Statement in support of the resolution presented during the AAA Business Meeting on December 3, in Philadelphia.
This statement asks the AAA membership to vote yes to support progressive forces in Honduras that have been resisting violations of civil and human rights under the de facto regime that took power in a coup d’état on June 28. There are two main reasons for the AAA to act: first, repression in Honduras has specifically and disproportionately affected groups traditionally studied by anthropologists, to whom we as a profession have responsibilities; second, the coup created an atmosphere hostile to research, including anthropological research. There can be no debate about the events of June 28 constituting a coup d’état; no world government has concluded otherwise. The failure by the US to designate this as a military coup d’état maintains the flow of military aid to Honduras at the same time that the armed forces continue to participate in suppression of political dissidence. Violations of human rights since June 28 are amply documented, among others by Amnesty International and the Interamerican Commission on Human Rights.
Violations of civil rights under the coup regime that should be of particular interest to academics include suspension of rights of circulation and assembly, harassment, technical disruptions of broadcasts, and decrees against independent media. Dozens of candidates withdrew from participation in the Honduran mayoral, congressional, and presidential races to protest the lack of an environment conducive to free and fair participation. Indigenous, African-descendant, women's groups, and unions have issued calls for international solidarity with their resistance to the coup regime. Garifuna clinics have been disrupted, and at least one Lenca indigenous activist was killed.
This resolution was drafted with the support of many Honduran anthropologists, represented here by two co-signatories. Many others are signing a letter of support for this resolution. Interference in the governance of the Instituto de Antropología e Historia by the coup regime's illegally appointed "Minister of Culture" is well documented. This resolution does not seek to sanction or judge anthropologists in Honduras who continue to work under the de facto regime, but acknowledges that disruption of the rule of law does impede the ability of many US and Honduran anthropologists to propose or carry out research. We support plans by Honduran anthropologists to initiate a university major in anthropology, but believe that the conditions created by the coup are prejudicial to those efforts.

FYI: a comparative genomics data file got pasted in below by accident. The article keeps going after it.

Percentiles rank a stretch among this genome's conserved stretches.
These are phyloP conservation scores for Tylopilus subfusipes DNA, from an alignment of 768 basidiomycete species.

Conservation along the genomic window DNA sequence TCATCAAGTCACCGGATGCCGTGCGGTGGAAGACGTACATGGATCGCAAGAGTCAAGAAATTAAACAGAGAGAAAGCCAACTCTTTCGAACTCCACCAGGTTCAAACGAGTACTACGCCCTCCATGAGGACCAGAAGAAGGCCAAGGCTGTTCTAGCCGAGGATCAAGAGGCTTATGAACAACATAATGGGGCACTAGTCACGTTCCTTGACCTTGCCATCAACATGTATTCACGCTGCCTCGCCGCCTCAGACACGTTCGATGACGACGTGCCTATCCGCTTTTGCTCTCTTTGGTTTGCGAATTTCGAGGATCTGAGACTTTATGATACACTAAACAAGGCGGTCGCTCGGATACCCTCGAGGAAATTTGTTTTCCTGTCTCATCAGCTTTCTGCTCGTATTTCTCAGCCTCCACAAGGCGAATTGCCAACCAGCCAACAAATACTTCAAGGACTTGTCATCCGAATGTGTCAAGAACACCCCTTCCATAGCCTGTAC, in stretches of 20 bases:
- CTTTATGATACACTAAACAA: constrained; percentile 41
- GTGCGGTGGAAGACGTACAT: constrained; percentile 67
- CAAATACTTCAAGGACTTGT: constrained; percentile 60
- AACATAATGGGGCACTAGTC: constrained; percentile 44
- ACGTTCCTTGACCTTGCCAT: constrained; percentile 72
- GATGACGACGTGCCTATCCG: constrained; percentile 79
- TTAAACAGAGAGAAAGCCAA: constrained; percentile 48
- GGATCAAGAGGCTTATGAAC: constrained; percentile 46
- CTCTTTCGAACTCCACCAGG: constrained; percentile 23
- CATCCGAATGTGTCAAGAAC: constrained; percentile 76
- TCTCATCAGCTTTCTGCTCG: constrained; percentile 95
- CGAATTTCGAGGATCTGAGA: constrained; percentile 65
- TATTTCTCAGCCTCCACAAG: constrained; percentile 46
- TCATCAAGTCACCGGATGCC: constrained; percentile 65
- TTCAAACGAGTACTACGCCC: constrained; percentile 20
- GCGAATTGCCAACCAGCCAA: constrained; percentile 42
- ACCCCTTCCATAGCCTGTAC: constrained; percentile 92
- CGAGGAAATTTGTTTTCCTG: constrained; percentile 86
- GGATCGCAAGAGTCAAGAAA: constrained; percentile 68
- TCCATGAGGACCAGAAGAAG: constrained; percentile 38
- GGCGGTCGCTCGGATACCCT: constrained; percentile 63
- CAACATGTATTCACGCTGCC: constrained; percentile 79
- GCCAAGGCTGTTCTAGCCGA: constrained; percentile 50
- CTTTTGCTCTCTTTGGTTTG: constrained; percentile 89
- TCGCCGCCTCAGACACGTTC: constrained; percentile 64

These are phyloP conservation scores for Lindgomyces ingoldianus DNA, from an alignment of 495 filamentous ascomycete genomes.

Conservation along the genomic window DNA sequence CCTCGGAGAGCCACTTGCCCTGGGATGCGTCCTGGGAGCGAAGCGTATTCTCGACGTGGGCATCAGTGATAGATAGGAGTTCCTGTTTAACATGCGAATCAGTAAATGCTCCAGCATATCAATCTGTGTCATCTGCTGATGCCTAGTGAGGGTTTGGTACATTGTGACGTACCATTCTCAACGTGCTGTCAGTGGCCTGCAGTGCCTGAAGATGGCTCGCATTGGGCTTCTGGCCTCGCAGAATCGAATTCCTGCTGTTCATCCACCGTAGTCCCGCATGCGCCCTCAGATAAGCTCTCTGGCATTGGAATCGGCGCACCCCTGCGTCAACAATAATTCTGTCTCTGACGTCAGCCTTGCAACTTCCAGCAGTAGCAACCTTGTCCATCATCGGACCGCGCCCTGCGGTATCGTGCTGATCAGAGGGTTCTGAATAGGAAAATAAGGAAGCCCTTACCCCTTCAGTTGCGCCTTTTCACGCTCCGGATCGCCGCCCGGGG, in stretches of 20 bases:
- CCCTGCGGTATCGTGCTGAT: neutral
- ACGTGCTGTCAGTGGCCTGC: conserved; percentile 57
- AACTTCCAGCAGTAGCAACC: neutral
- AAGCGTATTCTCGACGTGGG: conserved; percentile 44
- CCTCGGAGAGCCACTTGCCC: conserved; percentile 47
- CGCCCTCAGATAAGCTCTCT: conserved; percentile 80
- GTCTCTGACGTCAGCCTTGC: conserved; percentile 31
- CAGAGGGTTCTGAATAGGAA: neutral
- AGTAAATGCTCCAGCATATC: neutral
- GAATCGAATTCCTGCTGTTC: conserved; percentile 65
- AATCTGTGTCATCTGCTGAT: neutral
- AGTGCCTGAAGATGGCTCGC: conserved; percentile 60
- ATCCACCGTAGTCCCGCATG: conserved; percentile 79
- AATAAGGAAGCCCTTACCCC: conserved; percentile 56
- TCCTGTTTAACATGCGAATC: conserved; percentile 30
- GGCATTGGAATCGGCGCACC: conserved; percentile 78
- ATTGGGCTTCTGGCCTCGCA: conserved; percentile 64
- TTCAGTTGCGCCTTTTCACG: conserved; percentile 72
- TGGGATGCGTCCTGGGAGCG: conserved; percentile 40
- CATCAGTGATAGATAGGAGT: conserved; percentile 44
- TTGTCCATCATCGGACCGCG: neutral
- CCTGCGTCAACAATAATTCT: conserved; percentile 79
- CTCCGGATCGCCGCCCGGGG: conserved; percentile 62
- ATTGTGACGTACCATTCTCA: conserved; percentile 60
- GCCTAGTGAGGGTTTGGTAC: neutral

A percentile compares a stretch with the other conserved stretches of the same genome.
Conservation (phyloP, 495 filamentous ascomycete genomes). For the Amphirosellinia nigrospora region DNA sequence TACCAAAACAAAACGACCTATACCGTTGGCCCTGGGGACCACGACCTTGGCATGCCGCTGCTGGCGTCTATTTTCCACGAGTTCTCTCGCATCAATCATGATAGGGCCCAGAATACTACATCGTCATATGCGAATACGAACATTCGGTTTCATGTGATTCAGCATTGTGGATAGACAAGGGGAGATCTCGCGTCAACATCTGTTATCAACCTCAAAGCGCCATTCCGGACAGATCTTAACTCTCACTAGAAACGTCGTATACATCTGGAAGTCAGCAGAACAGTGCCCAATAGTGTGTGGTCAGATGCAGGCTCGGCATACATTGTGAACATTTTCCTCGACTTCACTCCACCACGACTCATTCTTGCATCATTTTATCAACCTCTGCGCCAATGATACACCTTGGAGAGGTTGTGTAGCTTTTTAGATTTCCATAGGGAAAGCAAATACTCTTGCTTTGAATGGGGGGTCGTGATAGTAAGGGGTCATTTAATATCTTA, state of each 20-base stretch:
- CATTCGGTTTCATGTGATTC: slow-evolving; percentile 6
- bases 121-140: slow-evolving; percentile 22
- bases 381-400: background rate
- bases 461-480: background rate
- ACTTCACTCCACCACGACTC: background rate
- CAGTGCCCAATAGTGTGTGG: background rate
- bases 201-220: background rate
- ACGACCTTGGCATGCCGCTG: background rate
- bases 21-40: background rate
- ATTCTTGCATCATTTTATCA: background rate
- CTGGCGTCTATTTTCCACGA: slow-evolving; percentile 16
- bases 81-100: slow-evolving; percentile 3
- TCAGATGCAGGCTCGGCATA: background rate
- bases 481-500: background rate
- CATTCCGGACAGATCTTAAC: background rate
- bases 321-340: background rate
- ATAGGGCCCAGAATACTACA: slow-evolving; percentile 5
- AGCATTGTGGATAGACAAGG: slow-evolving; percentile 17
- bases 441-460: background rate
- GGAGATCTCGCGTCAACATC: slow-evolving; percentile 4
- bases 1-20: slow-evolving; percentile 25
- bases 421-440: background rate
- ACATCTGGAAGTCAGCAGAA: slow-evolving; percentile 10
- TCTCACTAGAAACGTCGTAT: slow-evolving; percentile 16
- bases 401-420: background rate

This resolution primarily calls for action by the United States government, including public acknowledgment and condemnation of human rights violations; support for progressive forces in Honduras; and collaboration with the majority of countries in the Americas, whose policies on Honduras differ markedly from those so far articulated by the US State Department, in seeking ways to deal with the political crisis caused by the coup, for which the recent elections are not a solution. This resolution expresses direct support by the AAA for Hondurans in resistance; and communicates the condemnation of the role of the military in the coup and since by the AAA membership. For more background, please see http://quotha.net/node/624.
Rosemary A. Joyce (University of California, Berkeley), Adrienne Pine (American University)
Camila Pastor (UCLA), Geraldina Tercero (Arizona State University)